The immense Egyptian legacy, with representative exhibits in Berlin, London, Paris and Madrid, nevertheless has its best compendium in the new National Museum in Cairo, an essential place to see the greatness of a civilisation and a culture that prolonged its hegemony for three thousand years. The Library of Alexandria (300 BC) is also a beacon of this eagerness to summarise the knowledge of its time, and its modern reprint is a fair replica of that monument.

It coincided at the end of its time with the splendour of Greece, which between the 6th and 4th centuries BC laid the foundations of philosophy, literature, theatre and mathematics, while also developing the profound knowledge of geometry, which had been successively implemented by the Assyrians and the Egyptians. Names such as Pythagoras, Thales of Miletus, Anaximander, Anaximenes, Xenophanes, Hippocrates, Socrates, Plato, Aristotle, Euripides, Sophocles or Aeschylus are on the frontispiece of any university or school today.

5+5
5+5 Marrakech © Photo/Misión Permanente de España ante Naciones Unidas

The Golden Age of the Muslim world

The Middle Ages, curiously presented in much of Europe as a long dark night, were nevertheless a time of true splendour for the Muslim population settled on the eastern shores of the Mediterranean. The teachings of the Prophet Muhammad and the spread of the Koran spread rapidly from Arabia to virtually the whole of the Middle East, Asia Minor, Persia, North Africa and the Iberian Peninsula. The Iberian Peninsula and what is now Morocco were the most advanced cultural centres of Islam, in dispute with the primacy of Baghdad or Damascus. Philosophy, literature and the sciences, especially mathematics and astronomy, underwent a formidable advance.

In Spain, without being the oasis that is presented to us as a model of coexistence over eight centuries, the truth is that Arab, Jewish and Christian cultures interpenetrated throughout those almost eight hundred years of coexistence and clashes, clashes that resulted in the emergence of such great minds as Avicenna, Averroes, Jabir ibn Hayyan, Al Farabi, Al Biruni, Ibn Sina, Al Qushayri, Al Ghazali, Al Baghdaadi, Ibn Rushd, Jalal ad-Din Rumi and the most universal of them all, Ibn Khaldun.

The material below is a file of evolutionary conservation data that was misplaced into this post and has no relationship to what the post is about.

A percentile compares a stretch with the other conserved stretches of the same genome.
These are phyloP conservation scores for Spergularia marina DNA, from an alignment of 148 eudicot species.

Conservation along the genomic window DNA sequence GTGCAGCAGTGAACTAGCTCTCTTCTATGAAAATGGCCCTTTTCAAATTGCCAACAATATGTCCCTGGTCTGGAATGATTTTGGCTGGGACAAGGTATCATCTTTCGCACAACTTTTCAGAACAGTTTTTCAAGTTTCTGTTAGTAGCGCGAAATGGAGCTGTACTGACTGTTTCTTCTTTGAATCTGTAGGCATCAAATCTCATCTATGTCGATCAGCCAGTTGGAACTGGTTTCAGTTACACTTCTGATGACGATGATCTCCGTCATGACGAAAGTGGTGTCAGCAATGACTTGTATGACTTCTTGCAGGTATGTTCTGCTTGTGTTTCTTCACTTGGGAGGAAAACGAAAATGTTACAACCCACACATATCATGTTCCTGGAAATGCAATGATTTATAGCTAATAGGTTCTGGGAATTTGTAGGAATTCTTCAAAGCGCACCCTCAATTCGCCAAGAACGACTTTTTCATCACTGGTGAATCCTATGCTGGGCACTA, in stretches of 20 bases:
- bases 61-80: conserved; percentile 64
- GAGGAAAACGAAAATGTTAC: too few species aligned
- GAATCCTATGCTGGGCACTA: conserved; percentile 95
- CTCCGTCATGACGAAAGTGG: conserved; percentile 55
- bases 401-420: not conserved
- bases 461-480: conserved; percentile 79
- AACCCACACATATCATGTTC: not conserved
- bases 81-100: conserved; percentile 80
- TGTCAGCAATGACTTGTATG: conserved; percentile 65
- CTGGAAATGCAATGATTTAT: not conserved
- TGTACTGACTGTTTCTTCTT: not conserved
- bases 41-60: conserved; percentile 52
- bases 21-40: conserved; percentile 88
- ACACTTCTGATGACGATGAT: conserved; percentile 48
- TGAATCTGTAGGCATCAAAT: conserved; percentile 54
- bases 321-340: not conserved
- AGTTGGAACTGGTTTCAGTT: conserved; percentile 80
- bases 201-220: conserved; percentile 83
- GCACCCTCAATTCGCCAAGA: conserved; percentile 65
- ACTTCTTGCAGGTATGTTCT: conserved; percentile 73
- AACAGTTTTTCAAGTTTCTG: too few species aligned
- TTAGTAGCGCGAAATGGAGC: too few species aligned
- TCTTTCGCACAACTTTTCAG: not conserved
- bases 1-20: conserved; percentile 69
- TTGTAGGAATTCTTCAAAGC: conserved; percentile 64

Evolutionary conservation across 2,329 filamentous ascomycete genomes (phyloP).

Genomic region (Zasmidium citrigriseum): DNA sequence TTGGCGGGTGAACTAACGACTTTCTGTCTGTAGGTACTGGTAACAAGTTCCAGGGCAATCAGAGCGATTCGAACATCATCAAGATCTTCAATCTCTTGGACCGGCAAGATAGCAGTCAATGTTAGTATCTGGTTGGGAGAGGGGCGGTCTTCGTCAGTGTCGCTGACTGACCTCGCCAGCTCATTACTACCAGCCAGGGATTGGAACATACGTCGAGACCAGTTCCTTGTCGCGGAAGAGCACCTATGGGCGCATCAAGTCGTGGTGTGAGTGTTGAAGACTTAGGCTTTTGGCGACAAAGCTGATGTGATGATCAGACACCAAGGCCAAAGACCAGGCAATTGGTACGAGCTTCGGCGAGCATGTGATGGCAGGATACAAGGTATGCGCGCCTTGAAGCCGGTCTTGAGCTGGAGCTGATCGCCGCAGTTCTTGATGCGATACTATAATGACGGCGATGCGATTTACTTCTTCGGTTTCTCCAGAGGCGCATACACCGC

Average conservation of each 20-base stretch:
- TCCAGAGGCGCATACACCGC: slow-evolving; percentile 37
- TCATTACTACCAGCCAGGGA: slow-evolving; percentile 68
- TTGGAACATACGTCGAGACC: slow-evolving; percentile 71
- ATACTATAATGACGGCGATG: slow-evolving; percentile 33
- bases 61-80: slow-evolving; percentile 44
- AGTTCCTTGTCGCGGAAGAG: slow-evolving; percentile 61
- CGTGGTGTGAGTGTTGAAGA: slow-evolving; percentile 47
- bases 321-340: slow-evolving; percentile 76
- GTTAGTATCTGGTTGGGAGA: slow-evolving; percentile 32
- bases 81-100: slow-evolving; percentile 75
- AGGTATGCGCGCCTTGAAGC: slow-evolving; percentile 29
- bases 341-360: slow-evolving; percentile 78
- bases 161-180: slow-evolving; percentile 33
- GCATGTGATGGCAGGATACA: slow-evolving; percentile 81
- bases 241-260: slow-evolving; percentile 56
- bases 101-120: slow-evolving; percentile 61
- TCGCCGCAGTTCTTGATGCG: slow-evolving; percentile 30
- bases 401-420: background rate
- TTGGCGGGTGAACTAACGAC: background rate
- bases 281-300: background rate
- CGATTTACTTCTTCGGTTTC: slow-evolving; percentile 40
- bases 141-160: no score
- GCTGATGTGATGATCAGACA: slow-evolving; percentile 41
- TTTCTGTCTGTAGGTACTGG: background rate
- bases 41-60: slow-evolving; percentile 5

Young Moroccans
Young Moroccans © Photo/Pixabay

The splendour of this immense and diverse Mediterranean cultural mosaic spread largely through the universities, a distinctly Mediterranean institution, whether one accepts its more Westernised classification or incorporates those created in the Muslim world into the list of the oldest temples of learning. Thus, the oldest university in the world would be that of Al-Karaouine or Qarawiyyin, created in 859 AD in the Moroccan city of Fez, followed by the Egyptian university of Al-Azhar (972) and the Iranian university of Nizamiyya (1065).  The three precede in antiquity that of Bologna (1088), the first to inaugurate the list of those founded in Christian Europe: Paris, Salamanca, Oxford, Cambridge, Montpellier and Padua.